Dalmatia, a Roman province in antiquity, has a unique history that has influenced its gastronomy.
The Romans left numerous traces of their prolonged reign over Dalmatia and one of those traces is definitely visible in Dalmatian gastronomy.
Dalmatia is the epitome of sustained heritage, as Stephen Mennel mentions in his book “Culinary Cultures of Europe: Identity, Diversity and Dialogue. Also, a culinary kaleidoscope of ancient sea urchin dishes, raw fish salads, meat roasted under the lid, ancient doughs and breads, Byzantine sweet and sour sauces and Saracen vegetables like stuffed aubergines.
Ancient dishes in Dalmatia are popular even nowdays. You cannot visit local restuarants without trying smoked ham – the Dalmatian pršut, unleavened bread or Viška or Komiška pogača.
But journey of ancient taste doesn’t end there. Well known pašticada, marinated and dressed beef rump cooked in a slow-simmered vegetable sauce that exudes, as Stephen Mennel again says, aromas of Rome, Byzantium and Venice.
But fish recipes are definitely road to discovering history of Dalmatian cuisine.
Lešada or popara (boiled fish), famous at the island of Korčula, or gregada (fish stew) prepared on the island of Hvar are one of the best Mediterranean fish stews and the queen is definitely Dalmatian brujet which combines strength of the sea, olive groves and vineyards, everything Dalmatia is all about.
Since ancient times, salt has been used as a preservative to keep meat and seafood edible for longer periods, and it helped to eliminate dependence on the seasonal availability of food.
Old records, in which historical facts are sometimes intertwined with myths and legends with archaeological findings, are merged into a mosaic of a small, yet so strong and powerful world whose historical significance and fate are determined by the sea and sailing.
Records mention falkusa boats from Komiža which were sailing to Palagruža and sailing back with full vessel of salted anchovy, going with maestral and returning with jugo (maestral and jug are Croatian local winds).
Each fishing season always started with regatta. Coming first meant anchoring at best fishing position. Salt-marinated anchovies and pickled capers and olives were staple foods that sustained families during winters.
Two biggest places on island Vis, Vis and Komiža always had certain tensions between themselves. That can be also seen in famous recipe.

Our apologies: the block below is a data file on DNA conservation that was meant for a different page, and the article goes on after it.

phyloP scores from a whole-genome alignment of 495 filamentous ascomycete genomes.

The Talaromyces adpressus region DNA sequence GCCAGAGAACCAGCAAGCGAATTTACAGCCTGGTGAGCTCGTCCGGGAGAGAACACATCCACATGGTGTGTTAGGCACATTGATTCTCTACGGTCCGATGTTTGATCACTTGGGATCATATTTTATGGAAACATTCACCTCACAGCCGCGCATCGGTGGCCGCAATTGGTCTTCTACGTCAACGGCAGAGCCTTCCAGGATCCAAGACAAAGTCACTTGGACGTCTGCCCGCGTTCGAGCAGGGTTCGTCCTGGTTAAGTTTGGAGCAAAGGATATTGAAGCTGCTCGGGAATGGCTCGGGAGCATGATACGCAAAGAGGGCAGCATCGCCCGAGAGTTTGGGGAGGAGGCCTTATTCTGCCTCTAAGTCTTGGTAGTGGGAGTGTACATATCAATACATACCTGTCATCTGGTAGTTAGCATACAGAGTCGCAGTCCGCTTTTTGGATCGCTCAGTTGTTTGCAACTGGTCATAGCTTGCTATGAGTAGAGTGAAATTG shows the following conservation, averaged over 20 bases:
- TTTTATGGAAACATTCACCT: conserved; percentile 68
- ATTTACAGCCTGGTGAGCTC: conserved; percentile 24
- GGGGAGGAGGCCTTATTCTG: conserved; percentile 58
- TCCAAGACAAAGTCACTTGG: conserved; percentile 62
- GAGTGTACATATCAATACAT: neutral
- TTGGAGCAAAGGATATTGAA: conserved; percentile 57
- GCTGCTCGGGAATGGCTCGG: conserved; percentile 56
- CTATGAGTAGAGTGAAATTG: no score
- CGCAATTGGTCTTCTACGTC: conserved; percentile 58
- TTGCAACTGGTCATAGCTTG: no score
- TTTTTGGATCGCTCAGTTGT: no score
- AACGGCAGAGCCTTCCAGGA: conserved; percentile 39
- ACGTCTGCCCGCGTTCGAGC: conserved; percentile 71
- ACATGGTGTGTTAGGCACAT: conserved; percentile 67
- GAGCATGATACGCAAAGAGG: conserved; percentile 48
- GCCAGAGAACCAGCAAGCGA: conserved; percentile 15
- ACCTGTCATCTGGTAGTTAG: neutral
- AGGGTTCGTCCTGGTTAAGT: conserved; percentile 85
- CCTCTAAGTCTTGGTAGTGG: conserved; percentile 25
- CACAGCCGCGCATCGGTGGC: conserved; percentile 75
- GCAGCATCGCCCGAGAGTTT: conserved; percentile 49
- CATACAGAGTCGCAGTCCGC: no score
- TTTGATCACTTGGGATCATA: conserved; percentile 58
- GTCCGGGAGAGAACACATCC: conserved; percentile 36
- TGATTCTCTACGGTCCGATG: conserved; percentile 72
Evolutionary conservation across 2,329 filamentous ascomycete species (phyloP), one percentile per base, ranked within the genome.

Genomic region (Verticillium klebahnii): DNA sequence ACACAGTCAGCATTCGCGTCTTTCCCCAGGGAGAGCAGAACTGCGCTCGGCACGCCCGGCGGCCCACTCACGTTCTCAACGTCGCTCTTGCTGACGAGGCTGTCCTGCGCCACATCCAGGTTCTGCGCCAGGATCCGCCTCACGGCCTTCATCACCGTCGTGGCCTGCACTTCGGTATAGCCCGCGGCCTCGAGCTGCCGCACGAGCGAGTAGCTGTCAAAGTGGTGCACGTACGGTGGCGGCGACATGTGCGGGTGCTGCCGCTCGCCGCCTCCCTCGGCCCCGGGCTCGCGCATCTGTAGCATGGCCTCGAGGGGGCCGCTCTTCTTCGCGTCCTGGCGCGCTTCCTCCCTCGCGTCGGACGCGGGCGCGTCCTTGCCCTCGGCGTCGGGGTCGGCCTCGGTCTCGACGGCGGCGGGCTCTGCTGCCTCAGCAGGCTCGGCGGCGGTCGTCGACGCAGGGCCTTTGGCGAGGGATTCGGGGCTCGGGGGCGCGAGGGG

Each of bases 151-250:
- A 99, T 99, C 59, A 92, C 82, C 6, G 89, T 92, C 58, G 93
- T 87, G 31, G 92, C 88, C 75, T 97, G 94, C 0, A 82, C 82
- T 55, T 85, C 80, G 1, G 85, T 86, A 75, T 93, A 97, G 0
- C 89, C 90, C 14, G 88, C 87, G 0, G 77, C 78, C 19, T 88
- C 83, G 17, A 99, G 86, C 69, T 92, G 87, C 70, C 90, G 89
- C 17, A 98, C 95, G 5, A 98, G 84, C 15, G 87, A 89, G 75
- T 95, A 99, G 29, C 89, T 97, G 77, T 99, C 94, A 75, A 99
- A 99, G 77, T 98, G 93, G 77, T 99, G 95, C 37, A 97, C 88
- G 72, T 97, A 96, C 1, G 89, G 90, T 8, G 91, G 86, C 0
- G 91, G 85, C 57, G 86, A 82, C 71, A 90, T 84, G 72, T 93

Croatian gastronome Veljko Barbieri explored also the story about this specific ‘bread’ from Island Vis (Issa).
Ancient Greeks were the ones who brought these recipes from Syracuse (Vis also is known as Dionysus Issa). In its older form, this cake had only bread with onion, garlic, petrusimula and fillets of salt fish, mostly sardines. And this is Viška pogača (Issa). But, thanks to Spain and her colonies, Europe as well as south Mediterranean start to use tomato, and tomato sauces.
And that is cake from Komiža.
Trogir Rafioli – Legend behind the treats
We might say that in a good part of our oldest province rafioli are a kind of ritual object, something like the communion wafer – it’s there on the table with christenings, communions and confirmations, with weddings and wakes.
Like other Dalmatian treats, every family has its own recipe that it hands down from generation to generation with jealous zeal.
As for the origin of Trogir rafioli, there is a legend attached to it, true enough, the way it often is here, with no historical backing.
A girl named Rafioli was imprisoned in the famed Kamerlengo Tower in Trogir, who, in the expectation of being rescued by her sweetheart, baked delicious cakes.
A Trogir patrician lad liberated the lady and led her off to his mansion, where to the end of her life she baked him rafioli. Once in Trogir until the wee hours during the time of the feast of Bacchus (a wine event that stems from Antiquity) we discussed rafioli with Duško Geić, a good spirit of Trogir, winemaker, poet, etymologist and above all a supreme connoisseur of Trogir history and tradition.
He claimed that the true name (for the singular) was rafiola and not rafiol. Under the heavy burden of the patriarchal inheritance, rafiola had changed its gender and become male, rafiol.
So typical of Dalmatia in which olive oil too has a masculine gender although the olive tree itself is feminine.